The man who could
teleport as far
as his eyes could see
in a room full of mirrors.
The man who could
There are pieces to account for
while getting out of Dodge,
on a Friday eve, away from the city—
on the mind of those,
sat in an aged black truck on edgy burnt-out energy;
a person can purchase a mass of pink-violet
spectacle taking over western skies,
glorious sunset in tired eyes,
heavy dark, invoking peering pupils.
That giant burning orb,
is sinking into a foreland field,
browned is a Minnesota plain’s silhouette to come,
spotted with tail-lights
and oncoming forgotten brights;
before cars snaked out of the city
on veined webs of pavement,
onto highway 35,
which roller-coastered up and down,
thru and around,
wheels traversed crude potholes
and bad drivers—ones inciting rage,
to 52 South, to less ego.
And in the cockpit:
a cracked window,
a rear-view gaze,
changing bootlegged CDs,
and easy conversation.
The journey goes:
follow the lines to-,
follow the lights to-,
follow the signs to-,
each less visible moment passing,
each shadowed monument dusted;
stop here, stop there, no stops at all…
Make it back.
under shrouded moon above,
each sparsely laden gas station,
each pre-ghost town affixed—
to Rochester, by Rushford,
past Winona and Houston,
fast 73mph, thru Nodine—
establishments wax a dimly lit yellow,
down a long hill stretch to 14 61,
along hulks of vibrant-by-day bluffs,
past looming Lock and Dam No 7,
along the sounding Mississippi,
waters show streetlamps caught in the flow, luminescent,
and we go into town,
La Crescent, past the Hub
to Apple Village Liquors,
then to home.
a warm room,
my smiling family,
and hugs await.
Pieces of what’s become
getting out of Dodge.
A good aspect of the city
can be getting out of it.
Snow fortresses wall vacant early Spring streets,
under a shadowed loom of port buildings and storefronts,
near silt, stone, and trash;
a bay city industry,
north in a blanket of cold, under veiled clouds,
welcoming those coming through,
as Lake Superior holds puzzle-pieced ice in the fore,
central view a downhill road.
And on culture, are you Finnish yet?
Exchange rates and customs await;
crossing lines, affecting time;
to transcend this border
is to travel into the future.
On one side you are 5pm on the other you are 6.
Coordinates do not matter,
to warmer unfamiliar dwellings after a night under stars,
in conifer and winter’s accumulation.
Now, here waitresses speak of our home,
and her visit—of the Twin Cities,
mentioning the food,
the night life,
and how here is better in the next season.
We are visiting Thunder Bay,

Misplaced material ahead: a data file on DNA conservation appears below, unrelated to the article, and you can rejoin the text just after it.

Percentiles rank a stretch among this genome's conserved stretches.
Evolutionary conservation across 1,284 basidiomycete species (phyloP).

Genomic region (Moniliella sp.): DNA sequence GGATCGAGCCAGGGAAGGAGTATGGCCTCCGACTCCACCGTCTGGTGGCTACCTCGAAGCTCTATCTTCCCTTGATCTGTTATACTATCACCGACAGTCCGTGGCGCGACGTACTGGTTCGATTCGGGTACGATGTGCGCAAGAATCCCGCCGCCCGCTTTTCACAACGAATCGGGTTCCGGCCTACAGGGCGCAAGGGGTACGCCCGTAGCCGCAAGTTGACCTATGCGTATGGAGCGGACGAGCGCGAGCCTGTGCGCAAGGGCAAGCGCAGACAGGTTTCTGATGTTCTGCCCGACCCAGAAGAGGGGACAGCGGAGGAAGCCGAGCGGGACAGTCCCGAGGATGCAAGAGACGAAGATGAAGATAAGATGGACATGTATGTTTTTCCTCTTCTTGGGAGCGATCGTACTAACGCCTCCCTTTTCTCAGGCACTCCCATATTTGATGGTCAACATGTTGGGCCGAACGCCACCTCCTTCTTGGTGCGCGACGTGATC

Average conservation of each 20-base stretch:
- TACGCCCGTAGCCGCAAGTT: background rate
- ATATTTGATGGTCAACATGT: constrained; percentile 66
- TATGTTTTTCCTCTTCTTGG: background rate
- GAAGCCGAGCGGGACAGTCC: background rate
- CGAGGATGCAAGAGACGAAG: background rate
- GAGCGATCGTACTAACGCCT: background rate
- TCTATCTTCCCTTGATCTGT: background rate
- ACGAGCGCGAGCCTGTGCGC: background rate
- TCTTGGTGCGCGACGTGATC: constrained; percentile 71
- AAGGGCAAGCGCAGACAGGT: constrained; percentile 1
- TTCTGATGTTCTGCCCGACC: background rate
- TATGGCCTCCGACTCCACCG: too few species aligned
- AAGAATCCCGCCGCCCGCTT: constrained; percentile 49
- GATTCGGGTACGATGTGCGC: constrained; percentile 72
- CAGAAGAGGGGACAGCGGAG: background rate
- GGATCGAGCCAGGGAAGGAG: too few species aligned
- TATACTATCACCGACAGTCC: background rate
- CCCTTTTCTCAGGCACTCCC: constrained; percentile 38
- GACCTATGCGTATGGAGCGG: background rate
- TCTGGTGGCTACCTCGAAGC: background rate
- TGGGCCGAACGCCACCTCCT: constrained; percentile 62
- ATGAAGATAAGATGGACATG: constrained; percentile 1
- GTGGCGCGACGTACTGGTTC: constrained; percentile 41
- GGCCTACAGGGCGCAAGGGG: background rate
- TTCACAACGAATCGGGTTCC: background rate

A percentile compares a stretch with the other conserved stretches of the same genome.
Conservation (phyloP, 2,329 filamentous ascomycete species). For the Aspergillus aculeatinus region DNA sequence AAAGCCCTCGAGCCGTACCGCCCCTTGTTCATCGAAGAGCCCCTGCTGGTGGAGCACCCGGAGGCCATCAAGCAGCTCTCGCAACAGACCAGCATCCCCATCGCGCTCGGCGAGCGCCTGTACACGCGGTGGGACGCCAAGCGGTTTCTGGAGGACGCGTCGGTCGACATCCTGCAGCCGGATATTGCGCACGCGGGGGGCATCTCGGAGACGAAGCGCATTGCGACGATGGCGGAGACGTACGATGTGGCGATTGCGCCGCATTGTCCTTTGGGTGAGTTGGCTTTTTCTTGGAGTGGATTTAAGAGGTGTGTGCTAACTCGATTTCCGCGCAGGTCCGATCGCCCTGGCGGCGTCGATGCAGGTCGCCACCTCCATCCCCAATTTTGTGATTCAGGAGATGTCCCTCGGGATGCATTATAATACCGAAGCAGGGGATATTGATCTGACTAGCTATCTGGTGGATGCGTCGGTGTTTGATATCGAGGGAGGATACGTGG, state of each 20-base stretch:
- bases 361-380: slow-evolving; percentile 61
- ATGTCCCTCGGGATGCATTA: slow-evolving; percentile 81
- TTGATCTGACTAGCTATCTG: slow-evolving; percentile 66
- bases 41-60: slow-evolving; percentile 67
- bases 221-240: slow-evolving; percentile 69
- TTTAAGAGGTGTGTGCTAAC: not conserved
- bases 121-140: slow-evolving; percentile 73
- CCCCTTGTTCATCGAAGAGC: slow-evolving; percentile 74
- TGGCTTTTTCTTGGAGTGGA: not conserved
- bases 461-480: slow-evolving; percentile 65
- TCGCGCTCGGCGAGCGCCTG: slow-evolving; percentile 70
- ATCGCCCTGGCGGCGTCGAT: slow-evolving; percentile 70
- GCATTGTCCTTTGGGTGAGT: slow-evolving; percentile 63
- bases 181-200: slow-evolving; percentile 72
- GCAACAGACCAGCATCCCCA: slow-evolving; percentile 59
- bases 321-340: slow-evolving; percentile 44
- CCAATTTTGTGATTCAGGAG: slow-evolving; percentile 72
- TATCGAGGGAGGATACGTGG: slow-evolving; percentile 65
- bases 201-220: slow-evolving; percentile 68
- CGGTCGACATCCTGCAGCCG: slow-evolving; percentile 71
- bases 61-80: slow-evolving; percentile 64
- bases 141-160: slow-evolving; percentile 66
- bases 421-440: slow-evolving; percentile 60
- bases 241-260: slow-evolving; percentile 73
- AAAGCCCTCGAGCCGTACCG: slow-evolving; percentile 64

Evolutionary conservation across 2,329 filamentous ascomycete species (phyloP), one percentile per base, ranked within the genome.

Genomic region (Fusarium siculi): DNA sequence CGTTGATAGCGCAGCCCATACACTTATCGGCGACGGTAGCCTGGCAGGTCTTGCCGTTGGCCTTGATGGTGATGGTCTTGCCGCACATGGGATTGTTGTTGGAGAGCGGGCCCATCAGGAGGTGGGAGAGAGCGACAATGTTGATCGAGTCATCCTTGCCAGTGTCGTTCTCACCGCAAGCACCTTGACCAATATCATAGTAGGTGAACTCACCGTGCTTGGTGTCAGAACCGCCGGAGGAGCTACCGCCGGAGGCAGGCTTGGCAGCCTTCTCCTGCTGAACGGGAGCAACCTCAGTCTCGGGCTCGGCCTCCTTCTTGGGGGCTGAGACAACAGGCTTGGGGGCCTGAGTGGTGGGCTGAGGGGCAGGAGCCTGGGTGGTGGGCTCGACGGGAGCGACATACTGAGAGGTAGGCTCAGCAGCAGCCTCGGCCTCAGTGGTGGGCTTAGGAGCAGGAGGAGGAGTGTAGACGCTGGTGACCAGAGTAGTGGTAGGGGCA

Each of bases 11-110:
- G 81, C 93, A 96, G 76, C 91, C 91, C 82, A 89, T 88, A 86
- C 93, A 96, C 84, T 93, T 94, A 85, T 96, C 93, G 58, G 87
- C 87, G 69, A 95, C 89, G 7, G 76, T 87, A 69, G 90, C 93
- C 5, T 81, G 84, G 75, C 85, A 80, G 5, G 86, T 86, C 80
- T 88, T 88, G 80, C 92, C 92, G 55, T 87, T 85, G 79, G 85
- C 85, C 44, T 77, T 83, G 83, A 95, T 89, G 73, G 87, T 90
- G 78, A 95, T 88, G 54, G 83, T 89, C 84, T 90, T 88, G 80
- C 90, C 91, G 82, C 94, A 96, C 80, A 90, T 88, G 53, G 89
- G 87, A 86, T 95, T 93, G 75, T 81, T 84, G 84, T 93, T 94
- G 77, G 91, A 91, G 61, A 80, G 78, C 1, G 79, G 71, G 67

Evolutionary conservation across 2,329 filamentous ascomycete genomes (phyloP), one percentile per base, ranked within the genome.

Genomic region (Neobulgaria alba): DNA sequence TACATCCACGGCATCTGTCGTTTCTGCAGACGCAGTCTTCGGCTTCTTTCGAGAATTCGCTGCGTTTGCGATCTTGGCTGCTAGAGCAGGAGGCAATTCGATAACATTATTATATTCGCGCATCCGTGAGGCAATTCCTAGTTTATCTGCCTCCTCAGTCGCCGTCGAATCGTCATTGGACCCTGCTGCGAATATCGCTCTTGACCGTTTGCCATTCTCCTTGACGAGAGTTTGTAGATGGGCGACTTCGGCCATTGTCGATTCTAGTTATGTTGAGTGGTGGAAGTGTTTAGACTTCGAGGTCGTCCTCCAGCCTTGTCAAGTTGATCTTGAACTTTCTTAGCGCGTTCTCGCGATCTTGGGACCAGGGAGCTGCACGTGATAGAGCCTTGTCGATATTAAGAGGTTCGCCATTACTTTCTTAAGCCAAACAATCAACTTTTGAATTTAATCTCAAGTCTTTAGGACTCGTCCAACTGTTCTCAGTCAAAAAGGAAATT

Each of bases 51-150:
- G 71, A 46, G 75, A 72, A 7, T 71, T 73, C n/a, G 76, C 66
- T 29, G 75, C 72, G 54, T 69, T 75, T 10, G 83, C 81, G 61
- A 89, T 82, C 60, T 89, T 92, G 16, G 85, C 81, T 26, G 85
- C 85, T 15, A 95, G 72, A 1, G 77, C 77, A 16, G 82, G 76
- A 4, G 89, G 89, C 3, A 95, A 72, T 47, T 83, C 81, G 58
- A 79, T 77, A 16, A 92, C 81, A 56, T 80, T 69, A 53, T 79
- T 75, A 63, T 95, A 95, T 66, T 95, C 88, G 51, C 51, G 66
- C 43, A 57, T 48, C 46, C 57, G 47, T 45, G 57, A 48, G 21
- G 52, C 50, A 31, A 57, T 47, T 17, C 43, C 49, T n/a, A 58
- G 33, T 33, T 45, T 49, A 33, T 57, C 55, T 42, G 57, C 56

with cats and coffee,
at an evident reader and traveler’s house on a sleepy Sunday.
As early March had come in biting and the best were kept inside,
a span of two weeks had passed slowly and sleep had become elusive.
Professors watched second hands tick and gave out faux tests;
these symbolic life quizzes—it’s who makes it who matters.
Desks became confines as concentration went out open windows,
to welcome hands of mild weathered-breeze and new-season sun.
People—tired students, red-eyed lecturers, they didn’t exist;
regular situations became stimuli for a stagnant comatose: why?
No answers formed, except that three days later a person could be a week away,
anywhere—abroad, nothing to do, only to read titles and books which please.
Yet we all sat watching that clock, it moved slower despite us;
now, it would have to stay indoors and assess classrooms of empty chairs.
Scholars and administration would hopefully be in Spring air, taking it in,
with a cold beer in hand and tender sunrays on their back;
minds would exist as empty—blank slates, to pen a tale—an experience,
with no thoughts of what was left sitting behind, with not a hint of rigor.
Double-Decker Buses, Outlet Adapters,
Dirty Seagulls and Elegant Flats;
European Cafés, Dublin City, -Ireland,
So much to pack and bring back.
Sheep and bus drivers,
The left side of the road;
Minutes from Belfast,
Center to North we go.
Waking early in a clouded dawn to board a bus,
This bus takes us through the dark to a dock.
One warm ferry waits in stirring waters below,
It’s held there fast by thick ropes in tight knots.
Green and wet had been placed on everything;
Grass and Celtic crosses thru a cemetery-
There stood: a tower, a kitchen, and the first lady-
This little storied countryside we were in.
Driving around town in a small truck
What is black and spots of rust
Casually burning off dewed steam
Cruising around amidst a day-dream
Remotely relaxed at assigned red stop
Cautiously avoiding few local cops
Riding through this quaint little town
One would hope to not get found
A village in rearview present
Life, time of reminiscence pleasant
Coming down for family and funerals
City opposed typical, simple, usual
Though it were anything out of the ordinary
One might even see something extraordinary
Appearance placeholder; -one’s perception
Holding wheel tight, releasing tension
Midwest-mild resulting in interpretation
Contemplate while we cross this situation.